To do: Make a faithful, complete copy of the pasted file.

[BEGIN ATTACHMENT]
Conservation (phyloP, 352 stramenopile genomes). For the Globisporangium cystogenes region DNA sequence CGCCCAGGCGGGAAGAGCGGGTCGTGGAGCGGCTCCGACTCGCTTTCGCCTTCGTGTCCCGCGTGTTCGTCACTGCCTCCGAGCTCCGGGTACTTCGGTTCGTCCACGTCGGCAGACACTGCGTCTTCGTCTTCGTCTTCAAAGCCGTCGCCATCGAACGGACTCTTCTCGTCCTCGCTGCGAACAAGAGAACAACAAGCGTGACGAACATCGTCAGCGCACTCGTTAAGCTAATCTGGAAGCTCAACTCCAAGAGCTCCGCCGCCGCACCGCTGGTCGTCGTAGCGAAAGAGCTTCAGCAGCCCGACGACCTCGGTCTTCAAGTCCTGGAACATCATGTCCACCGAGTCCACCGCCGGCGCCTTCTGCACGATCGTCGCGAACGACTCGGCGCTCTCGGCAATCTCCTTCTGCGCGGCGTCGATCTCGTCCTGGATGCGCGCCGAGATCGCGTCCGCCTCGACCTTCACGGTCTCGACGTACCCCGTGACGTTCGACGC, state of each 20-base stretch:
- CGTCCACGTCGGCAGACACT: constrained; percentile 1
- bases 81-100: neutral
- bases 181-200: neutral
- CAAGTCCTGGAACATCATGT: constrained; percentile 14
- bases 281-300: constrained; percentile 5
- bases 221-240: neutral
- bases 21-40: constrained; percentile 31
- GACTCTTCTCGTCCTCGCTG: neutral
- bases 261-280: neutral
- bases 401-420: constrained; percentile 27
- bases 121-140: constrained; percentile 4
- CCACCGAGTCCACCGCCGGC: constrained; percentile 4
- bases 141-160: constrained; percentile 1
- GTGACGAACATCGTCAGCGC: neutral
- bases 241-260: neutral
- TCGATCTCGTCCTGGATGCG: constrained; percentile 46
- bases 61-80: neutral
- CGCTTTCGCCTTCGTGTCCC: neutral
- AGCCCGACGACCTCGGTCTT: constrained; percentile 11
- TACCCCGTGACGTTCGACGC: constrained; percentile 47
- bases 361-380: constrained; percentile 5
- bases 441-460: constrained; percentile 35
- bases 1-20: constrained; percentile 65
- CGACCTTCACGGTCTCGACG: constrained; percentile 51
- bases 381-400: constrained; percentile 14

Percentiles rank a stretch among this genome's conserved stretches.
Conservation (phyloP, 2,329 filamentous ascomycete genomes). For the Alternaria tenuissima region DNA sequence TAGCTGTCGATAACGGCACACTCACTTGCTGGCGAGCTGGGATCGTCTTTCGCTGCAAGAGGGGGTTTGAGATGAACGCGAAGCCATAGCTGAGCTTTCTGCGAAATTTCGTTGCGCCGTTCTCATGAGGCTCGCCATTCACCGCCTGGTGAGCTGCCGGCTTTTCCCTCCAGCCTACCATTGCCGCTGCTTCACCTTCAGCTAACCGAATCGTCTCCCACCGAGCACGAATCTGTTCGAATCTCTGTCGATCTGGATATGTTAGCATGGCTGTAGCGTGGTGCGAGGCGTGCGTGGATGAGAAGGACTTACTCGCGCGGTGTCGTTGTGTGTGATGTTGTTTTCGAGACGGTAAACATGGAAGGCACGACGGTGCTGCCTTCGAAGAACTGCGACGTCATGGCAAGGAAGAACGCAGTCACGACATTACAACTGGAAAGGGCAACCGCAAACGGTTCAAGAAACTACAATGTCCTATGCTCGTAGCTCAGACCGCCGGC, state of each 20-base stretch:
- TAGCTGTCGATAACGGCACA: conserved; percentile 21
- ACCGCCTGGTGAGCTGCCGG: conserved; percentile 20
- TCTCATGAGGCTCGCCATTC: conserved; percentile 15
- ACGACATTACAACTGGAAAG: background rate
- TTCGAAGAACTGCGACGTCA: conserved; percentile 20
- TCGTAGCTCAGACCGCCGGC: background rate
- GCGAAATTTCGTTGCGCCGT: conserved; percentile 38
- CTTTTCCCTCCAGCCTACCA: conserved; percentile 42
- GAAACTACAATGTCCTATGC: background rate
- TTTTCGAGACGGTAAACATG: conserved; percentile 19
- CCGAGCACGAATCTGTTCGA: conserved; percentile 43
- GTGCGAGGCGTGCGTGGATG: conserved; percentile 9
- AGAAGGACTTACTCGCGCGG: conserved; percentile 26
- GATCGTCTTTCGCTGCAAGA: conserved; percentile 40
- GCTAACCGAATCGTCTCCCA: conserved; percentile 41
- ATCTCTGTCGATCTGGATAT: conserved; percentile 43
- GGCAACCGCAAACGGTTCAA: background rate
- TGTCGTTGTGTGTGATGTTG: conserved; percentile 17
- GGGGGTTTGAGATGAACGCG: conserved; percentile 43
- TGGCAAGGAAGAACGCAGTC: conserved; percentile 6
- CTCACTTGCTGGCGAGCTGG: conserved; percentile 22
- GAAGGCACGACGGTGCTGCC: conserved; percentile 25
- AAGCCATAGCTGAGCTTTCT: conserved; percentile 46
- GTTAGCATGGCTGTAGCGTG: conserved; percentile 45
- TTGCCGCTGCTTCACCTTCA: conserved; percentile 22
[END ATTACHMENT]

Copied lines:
Conservation (phyloP, 352 stramenopile genomes). For the Globisporangium cystogenes region DNA sequence CGCCCAGGCGGGAAGAGCGGGTCGTGGAGCGGCTCCGACTCGCTTTCGCCTTCGTGTCCCGCGTGTTCGTCACTGCCTCCGAGCTCCGGGTACTTCGGTTCGTCCACGTCGGCAGACACTGCGTCTTCGTCTTCGTCTTCAAAGCCGTCGCCATCGAACGGACTCTTCTCGTCCTCGCTGCGAACAAGAGAACAACAAGCGTGACGAACATCGTCAGCGCACTCGTTAAGCTAATCTGGAAGCTCAACTCCAAGAGCTCCGCCGCCGCACCGCTGGTCGTCGTAGCGAAAGAGCTTCAGCAGCCCGACGACCTCGGTCTTCAAGTCCTGGAACATCATGTCCACCGAGTCCACCGCCGGCGCCTTCTGCACGATCGTCGCGAACGACTCGGCGCTCTCGGCAATCTCCTTCTGCGCGGCGTCGATCTCGTCCTGGATGCGCGCCGAGATCGCGTCCGCCTCGACCTTCACGGTCTCGACGTACCCCGTGACGTTCGACGC, state of each 20-base stretch:
- CGTCCACGTCGGCAGACACT: constrained; percentile 1
- bases 81-100: neutral
- bases 181-200: neutral
- CAAGTCCTGGAACATCATGT: constrained; percentile 14
- bases 281-300: constrained; percentile 5
- bases 221-240: neutral
- bases 21-40: constrained; percentile 31
- GACTCTTCTCGTCCTCGCTG: neutral
- bases 261-280: neutral
- bases 401-420: constrained; percentile 27
- bases 121-140: constrained; percentile 4
- CCACCGAGTCCACCGCCGGC: constrained; percentile 4
- bases 141-160: constrained; percentile 1
- GTGACGAACATCGTCAGCGC: neutral
- bases 241-260: neutral
- TCGATCTCGTCCTGGATGCG: constrained; percentile 46
- bases 61-80: neutral
- CGCTTTCGCCTTCGTGTCCC: neutral
- AGCCCGACGACCTCGGTCTT: constrained; percentile 11
- TACCCCGTGACGTTCGACGC: constrained; percentile 47
- bases 361-380: constrained; percentile 5
- bases 441-460: constrained; percentile 35
- bases 1-20: constrained; percentile 65
- CGACCTTCACGGTCTCGACG: constrained; percentile 51
- bases 381-400: constrained; percentile 14

Percentiles rank a stretch among this genome's conserved stretches.
Conservation (phyloP, 2,329 filamentous ascomycete genomes). For the Alternaria tenuissima region DNA sequence TAGCTGTCGATAACGGCACACTCACTTGCTGGCGAGCTGGGATCGTCTTTCGCTGCAAGAGGGGGTTTGAGATGAACGCGAAGCCATAGCTGAGCTTTCTGCGAAATTTCGTTGCGCCGTTCTCATGAGGCTCGCCATTCACCGCCTGGTGAGCTGCCGGCTTTTCCCTCCAGCCTACCATTGCCGCTGCTTCACCTTCAGCTAACCGAATCGTCTCCCACCGAGCACGAATCTGTTCGAATCTCTGTCGATCTGGATATGTTAGCATGGCTGTAGCGTGGTGCGAGGCGTGCGTGGATGAGAAGGACTTACTCGCGCGGTGTCGTTGTGTGTGATGTTGTTTTCGAGACGGTAAACATGGAAGGCACGACGGTGCTGCCTTCGAAGAACTGCGACGTCATGGCAAGGAAGAACGCAGTCACGACATTACAACTGGAAAGGGCAACCGCAAACGGTTCAAGAAACTACAATGTCCTATGCTCGTAGCTCAGACCGCCGGC, state of each 20-base stretch:
- TAGCTGTCGATAACGGCACA: conserved; percentile 21
- ACCGCCTGGTGAGCTGCCGG: conserved; percentile 20
- TCTCATGAGGCTCGCCATTC: conserved; percentile 15
- ACGACATTACAACTGGAAAG: background rate
- TTCGAAGAACTGCGACGTCA: conserved; percentile 20
- TCGTAGCTCAGACCGCCGGC: background rate
- GCGAAATTTCGTTGCGCCGT: conserved; percentile 38
- CTTTTCCCTCCAGCCTACCA: conserved; percentile 42
- GAAACTACAATGTCCTATGC: background rate
- TTTTCGAGACGGTAAACATG: conserved; percentile 19
- CCGAGCACGAATCTGTTCGA: conserved; percentile 43
- GTGCGAGGCGTGCGTGGATG: conserved; percentile 9
- AGAAGGACTTACTCGCGCGG: conserved; percentile 26
- GATCGTCTTTCGCTGCAAGA: conserved; percentile 40
- GCTAACCGAATCGTCTCCCA: conserved; percentile 41
- ATCTCTGTCGATCTGGATAT: conserved; percentile 43
- GGCAACCGCAAACGGTTCAA: background rate
- TGTCGTTGTGTGTGATGTTG: conserved; percentile 17
- GGGGGTTTGAGATGAACGCG: conserved; percentile 43
- TGGCAAGGAAGAACGCAGTC: conserved; percentile 6
- CTCACTTGCTGGCGAGCTGG: conserved; percentile 22
- GAAGGCACGACGGTGCTGCC: conserved; percentile 25
- AAGCCATAGCTGAGCTTTCT: conserved; percentile 46
- GTTAGCATGGCTGTAGCGTG: conserved; percentile 45
- TTGCCGCTGCTTCACCTTCA: conserved; percentile 22